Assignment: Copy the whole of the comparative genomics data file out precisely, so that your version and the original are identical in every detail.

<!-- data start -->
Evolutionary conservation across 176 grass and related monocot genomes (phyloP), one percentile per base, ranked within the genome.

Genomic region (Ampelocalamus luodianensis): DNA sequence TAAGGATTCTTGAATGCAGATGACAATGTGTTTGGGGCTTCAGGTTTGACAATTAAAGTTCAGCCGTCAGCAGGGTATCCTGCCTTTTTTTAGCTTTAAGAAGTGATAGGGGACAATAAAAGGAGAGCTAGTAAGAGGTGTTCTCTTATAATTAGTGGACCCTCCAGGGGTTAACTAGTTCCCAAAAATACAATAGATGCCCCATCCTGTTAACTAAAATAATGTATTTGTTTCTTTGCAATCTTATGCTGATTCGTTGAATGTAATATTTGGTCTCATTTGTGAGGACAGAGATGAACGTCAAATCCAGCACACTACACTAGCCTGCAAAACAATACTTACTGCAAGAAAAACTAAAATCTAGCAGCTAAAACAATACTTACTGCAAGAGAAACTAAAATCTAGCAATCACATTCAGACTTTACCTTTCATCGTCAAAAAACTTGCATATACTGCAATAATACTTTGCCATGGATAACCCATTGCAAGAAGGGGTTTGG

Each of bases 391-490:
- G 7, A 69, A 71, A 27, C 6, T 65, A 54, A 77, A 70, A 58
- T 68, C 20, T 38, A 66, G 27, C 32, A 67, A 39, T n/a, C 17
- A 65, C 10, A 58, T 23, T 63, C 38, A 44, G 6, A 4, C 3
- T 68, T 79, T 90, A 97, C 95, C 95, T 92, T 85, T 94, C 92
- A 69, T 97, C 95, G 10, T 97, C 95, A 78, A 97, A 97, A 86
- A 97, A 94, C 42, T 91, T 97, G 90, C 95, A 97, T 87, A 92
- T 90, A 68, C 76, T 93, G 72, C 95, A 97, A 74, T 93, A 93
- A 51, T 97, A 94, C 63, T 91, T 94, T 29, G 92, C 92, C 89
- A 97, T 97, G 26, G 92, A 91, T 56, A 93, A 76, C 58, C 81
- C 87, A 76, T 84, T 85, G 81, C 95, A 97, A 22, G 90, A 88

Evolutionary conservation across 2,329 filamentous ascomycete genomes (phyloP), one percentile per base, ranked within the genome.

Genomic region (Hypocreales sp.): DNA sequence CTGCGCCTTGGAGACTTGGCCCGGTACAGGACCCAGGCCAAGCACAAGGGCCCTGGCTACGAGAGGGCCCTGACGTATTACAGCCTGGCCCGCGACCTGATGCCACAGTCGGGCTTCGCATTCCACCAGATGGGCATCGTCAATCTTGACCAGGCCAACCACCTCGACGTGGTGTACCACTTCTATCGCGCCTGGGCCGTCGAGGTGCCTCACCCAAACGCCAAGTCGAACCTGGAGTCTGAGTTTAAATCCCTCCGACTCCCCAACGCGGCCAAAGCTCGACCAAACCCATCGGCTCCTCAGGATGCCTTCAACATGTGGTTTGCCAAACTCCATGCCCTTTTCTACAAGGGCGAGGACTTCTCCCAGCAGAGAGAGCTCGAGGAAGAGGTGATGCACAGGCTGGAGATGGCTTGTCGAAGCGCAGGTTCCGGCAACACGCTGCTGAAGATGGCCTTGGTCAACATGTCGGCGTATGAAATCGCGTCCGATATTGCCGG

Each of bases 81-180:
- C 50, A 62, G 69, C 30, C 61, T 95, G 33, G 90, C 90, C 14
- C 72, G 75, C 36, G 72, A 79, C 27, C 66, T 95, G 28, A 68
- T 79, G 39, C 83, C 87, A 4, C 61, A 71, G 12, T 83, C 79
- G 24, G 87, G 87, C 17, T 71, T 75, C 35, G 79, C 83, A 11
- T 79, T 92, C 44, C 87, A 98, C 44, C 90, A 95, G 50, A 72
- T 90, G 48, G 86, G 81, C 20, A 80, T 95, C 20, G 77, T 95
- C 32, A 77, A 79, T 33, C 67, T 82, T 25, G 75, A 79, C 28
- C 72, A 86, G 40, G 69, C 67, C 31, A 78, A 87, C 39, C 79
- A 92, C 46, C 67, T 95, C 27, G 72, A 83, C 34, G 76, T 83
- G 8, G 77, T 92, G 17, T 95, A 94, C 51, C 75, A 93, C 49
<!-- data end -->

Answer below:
Evolutionary conservation across 176 grass and related monocot genomes (phyloP), one percentile per base, ranked within the genome.

Genomic region (Ampelocalamus luodianensis): DNA sequence TAAGGATTCTTGAATGCAGATGACAATGTGTTTGGGGCTTCAGGTTTGACAATTAAAGTTCAGCCGTCAGCAGGGTATCCTGCCTTTTTTTAGCTTTAAGAAGTGATAGGGGACAATAAAAGGAGAGCTAGTAAGAGGTGTTCTCTTATAATTAGTGGACCCTCCAGGGGTTAACTAGTTCCCAAAAATACAATAGATGCCCCATCCTGTTAACTAAAATAATGTATTTGTTTCTTTGCAATCTTATGCTGATTCGTTGAATGTAATATTTGGTCTCATTTGTGAGGACAGAGATGAACGTCAAATCCAGCACACTACACTAGCCTGCAAAACAATACTTACTGCAAGAAAAACTAAAATCTAGCAGCTAAAACAATACTTACTGCAAGAGAAACTAAAATCTAGCAATCACATTCAGACTTTACCTTTCATCGTCAAAAAACTTGCATATACTGCAATAATACTTTGCCATGGATAACCCATTGCAAGAAGGGGTTTGG

Each of bases 391-490:
- G 7, A 69, A 71, A 27, C 6, T 65, A 54, A 77, A 70, A 58
- T 68, C 20, T 38, A 66, G 27, C 32, A 67, A 39, T n/a, C 17
- A 65, C 10, A 58, T 23, T 63, C 38, A 44, G 6, A 4, C 3
- T 68, T 79, T 90, A 97, C 95, C 95, T 92, T 85, T 94, C 92
- A 69, T 97, C 95, G 10, T 97, C 95, A 78, A 97, A 97, A 86
- A 97, A 94, C 42, T 91, T 97, G 90, C 95, A 97, T 87, A 92
- T 90, A 68, C 76, T 93, G 72, C 95, A 97, A 74, T 93, A 93
- A 51, T 97, A 94, C 63, T 91, T 94, T 29, G 92, C 92, C 89
- A 97, T 97, G 26, G 92, A 91, T 56, A 93, A 76, C 58, C 81
- C 87, A 76, T 84, T 85, G 81, C 95, A 97, A 22, G 90, A 88

Evolutionary conservation across 2,329 filamentous ascomycete genomes (phyloP), one percentile per base, ranked within the genome.

Genomic region (Hypocreales sp.): DNA sequence CTGCGCCTTGGAGACTTGGCCCGGTACAGGACCCAGGCCAAGCACAAGGGCCCTGGCTACGAGAGGGCCCTGACGTATTACAGCCTGGCCCGCGACCTGATGCCACAGTCGGGCTTCGCATTCCACCAGATGGGCATCGTCAATCTTGACCAGGCCAACCACCTCGACGTGGTGTACCACTTCTATCGCGCCTGGGCCGTCGAGGTGCCTCACCCAAACGCCAAGTCGAACCTGGAGTCTGAGTTTAAATCCCTCCGACTCCCCAACGCGGCCAAAGCTCGACCAAACCCATCGGCTCCTCAGGATGCCTTCAACATGTGGTTTGCCAAACTCCATGCCCTTTTCTACAAGGGCGAGGACTTCTCCCAGCAGAGAGAGCTCGAGGAAGAGGTGATGCACAGGCTGGAGATGGCTTGTCGAAGCGCAGGTTCCGGCAACACGCTGCTGAAGATGGCCTTGGTCAACATGTCGGCGTATGAAATCGCGTCCGATATTGCCGG

Each of bases 81-180:
- C 50, A 62, G 69, C 30, C 61, T 95, G 33, G 90, C 90, C 14
- C 72, G 75, C 36, G 72, A 79, C 27, C 66, T 95, G 28, A 68
- T 79, G 39, C 83, C 87, A 4, C 61, A 71, G 12, T 83, C 79
- G 24, G 87, G 87, C 17, T 71, T 75, C 35, G 79, C 83, A 11
- T 79, T 92, C 44, C 87, A 98, C 44, C 90, A 95, G 50, A 72
- T 90, G 48, G 86, G 81, C 20, A 80, T 95, C 20, G 77, T 95
- C 32, A 77, A 79, T 33, C 67, T 82, T 25, G 75, A 79, C 28
- C 72, A 86, G 40, G 69, C 67, C 31, A 78, A 87, C 39, C 79
- A 92, C 46, C 67, T 95, C 27, G 72, A 83, C 34, G 76, T 83
- G 8, G 77, T 92, G 17, T 95, A 94, C 51, C 75, A 93, C 49